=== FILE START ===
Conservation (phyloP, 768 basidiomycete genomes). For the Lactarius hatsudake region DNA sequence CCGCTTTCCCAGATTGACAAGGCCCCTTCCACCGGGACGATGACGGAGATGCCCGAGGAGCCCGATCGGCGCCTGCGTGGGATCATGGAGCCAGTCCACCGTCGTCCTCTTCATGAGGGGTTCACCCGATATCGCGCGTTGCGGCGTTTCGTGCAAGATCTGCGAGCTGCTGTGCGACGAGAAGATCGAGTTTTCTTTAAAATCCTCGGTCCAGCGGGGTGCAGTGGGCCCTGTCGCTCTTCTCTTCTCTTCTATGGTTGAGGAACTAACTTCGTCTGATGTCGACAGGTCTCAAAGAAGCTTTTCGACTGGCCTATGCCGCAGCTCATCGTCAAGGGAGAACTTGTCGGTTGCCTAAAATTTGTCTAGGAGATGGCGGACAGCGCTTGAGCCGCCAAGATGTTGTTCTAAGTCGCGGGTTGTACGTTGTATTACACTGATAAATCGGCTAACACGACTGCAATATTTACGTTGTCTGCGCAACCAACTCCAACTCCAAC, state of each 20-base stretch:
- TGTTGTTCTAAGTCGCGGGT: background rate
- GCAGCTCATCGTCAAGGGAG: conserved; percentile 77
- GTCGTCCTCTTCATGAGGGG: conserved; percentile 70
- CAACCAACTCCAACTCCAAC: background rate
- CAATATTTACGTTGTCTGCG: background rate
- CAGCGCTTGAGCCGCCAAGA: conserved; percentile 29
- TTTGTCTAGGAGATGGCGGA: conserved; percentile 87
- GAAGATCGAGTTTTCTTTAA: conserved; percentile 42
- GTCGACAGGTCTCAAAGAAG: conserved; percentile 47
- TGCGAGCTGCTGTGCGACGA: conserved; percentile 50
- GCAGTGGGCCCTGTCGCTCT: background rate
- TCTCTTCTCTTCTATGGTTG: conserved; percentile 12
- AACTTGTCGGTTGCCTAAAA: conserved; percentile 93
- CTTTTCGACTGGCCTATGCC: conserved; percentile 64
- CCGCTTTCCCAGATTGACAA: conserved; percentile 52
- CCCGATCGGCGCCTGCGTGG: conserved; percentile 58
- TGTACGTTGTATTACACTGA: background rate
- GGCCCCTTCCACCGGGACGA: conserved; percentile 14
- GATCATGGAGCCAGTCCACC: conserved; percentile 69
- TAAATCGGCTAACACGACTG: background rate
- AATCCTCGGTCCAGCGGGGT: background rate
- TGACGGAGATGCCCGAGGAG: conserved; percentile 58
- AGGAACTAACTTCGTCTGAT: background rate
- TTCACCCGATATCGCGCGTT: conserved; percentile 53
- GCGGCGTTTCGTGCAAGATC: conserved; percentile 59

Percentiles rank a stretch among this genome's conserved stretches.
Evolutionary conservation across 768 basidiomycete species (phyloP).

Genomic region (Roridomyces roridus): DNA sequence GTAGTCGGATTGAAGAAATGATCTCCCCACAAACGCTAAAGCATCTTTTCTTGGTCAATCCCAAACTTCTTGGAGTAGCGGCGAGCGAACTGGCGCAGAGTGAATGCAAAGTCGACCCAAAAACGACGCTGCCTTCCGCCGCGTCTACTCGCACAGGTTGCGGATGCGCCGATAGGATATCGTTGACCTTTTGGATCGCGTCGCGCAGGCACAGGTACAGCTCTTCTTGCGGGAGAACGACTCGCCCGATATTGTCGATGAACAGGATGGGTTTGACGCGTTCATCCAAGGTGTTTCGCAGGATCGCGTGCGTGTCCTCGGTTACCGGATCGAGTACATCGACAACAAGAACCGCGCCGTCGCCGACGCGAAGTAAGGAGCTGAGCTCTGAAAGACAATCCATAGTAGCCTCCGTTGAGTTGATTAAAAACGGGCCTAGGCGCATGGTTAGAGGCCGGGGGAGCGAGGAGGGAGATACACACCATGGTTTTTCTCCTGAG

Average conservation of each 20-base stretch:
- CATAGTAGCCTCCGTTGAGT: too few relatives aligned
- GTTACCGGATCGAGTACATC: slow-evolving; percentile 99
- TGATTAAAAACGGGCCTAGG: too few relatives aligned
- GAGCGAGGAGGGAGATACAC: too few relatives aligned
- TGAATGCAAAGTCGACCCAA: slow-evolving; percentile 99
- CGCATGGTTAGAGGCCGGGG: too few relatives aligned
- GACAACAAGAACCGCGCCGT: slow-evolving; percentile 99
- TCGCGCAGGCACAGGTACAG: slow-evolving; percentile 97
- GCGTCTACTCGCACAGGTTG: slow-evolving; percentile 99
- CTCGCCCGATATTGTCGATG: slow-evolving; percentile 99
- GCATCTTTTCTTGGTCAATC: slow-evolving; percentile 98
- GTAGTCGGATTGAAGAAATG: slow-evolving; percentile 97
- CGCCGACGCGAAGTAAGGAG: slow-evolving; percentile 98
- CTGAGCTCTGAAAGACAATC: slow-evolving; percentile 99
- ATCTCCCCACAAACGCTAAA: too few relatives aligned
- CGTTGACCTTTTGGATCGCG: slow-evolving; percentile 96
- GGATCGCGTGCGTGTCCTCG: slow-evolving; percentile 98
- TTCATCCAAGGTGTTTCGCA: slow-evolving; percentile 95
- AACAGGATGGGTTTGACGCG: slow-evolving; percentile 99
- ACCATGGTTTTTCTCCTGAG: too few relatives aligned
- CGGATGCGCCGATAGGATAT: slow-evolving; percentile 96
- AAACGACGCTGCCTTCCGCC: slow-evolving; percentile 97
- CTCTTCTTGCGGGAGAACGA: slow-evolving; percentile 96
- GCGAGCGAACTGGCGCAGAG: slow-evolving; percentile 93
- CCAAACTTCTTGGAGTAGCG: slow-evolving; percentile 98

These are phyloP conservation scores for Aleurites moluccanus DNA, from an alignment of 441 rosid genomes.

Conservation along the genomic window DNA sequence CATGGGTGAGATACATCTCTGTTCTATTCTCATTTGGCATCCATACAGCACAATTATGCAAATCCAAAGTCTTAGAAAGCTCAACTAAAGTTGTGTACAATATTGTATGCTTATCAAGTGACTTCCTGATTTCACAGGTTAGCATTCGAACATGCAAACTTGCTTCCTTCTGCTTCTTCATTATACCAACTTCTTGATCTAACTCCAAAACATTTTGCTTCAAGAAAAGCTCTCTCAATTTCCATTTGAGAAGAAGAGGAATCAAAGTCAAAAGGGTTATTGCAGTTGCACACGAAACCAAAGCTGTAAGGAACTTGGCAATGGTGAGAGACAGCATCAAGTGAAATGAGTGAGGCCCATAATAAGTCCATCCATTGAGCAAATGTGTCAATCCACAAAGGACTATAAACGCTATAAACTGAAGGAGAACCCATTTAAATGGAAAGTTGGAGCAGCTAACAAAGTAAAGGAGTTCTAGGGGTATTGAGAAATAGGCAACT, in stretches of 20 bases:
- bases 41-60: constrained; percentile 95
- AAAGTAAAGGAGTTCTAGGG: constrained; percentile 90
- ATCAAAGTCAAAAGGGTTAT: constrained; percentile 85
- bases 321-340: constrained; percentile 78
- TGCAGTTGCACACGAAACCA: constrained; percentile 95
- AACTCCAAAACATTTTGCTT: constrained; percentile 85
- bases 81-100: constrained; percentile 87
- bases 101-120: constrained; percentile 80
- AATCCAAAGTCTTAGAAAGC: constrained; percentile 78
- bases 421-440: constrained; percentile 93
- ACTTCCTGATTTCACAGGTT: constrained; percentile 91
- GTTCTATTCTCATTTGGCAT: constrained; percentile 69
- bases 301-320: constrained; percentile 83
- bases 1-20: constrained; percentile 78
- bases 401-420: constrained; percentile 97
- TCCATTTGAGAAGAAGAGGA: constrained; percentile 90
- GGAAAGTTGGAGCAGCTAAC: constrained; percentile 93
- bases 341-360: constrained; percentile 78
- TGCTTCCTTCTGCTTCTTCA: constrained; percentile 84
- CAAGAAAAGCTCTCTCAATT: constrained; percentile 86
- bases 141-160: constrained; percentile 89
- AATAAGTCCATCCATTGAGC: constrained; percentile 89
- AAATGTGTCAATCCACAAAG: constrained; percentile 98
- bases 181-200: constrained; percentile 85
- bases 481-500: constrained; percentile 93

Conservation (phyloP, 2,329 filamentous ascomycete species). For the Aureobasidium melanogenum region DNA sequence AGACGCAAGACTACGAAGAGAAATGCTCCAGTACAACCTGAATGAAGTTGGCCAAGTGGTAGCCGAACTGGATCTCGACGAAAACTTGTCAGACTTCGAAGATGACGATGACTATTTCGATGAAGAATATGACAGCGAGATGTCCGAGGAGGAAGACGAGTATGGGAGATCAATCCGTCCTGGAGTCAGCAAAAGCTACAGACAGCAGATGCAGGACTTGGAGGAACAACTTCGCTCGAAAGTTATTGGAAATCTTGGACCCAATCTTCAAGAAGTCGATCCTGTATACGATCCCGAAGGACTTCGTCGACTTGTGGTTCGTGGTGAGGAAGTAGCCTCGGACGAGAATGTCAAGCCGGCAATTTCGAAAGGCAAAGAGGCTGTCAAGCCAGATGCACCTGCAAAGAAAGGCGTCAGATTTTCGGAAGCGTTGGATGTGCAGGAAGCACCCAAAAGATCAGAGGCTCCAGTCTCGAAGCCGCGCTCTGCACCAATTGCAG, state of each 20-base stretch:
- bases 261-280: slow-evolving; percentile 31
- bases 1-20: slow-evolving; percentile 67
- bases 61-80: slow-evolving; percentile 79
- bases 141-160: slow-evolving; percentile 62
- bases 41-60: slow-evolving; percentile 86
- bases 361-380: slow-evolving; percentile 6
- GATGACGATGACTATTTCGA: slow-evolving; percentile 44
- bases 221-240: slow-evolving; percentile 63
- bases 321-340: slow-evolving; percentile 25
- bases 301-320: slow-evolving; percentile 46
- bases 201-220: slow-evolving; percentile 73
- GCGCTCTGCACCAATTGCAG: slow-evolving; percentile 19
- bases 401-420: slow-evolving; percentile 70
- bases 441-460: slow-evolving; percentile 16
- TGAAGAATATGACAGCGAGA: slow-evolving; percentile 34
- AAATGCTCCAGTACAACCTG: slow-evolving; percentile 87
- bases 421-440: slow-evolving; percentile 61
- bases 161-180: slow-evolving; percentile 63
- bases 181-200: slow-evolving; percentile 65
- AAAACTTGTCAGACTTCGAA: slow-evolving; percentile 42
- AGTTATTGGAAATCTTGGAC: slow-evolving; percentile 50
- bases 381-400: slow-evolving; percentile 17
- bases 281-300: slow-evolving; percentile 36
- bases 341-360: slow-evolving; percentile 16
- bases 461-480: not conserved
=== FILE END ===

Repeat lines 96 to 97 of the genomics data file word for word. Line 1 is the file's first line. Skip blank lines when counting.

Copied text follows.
- bases 401-420: slow-evolving; percentile 70
- bases 441-460: slow-evolving; percentile 16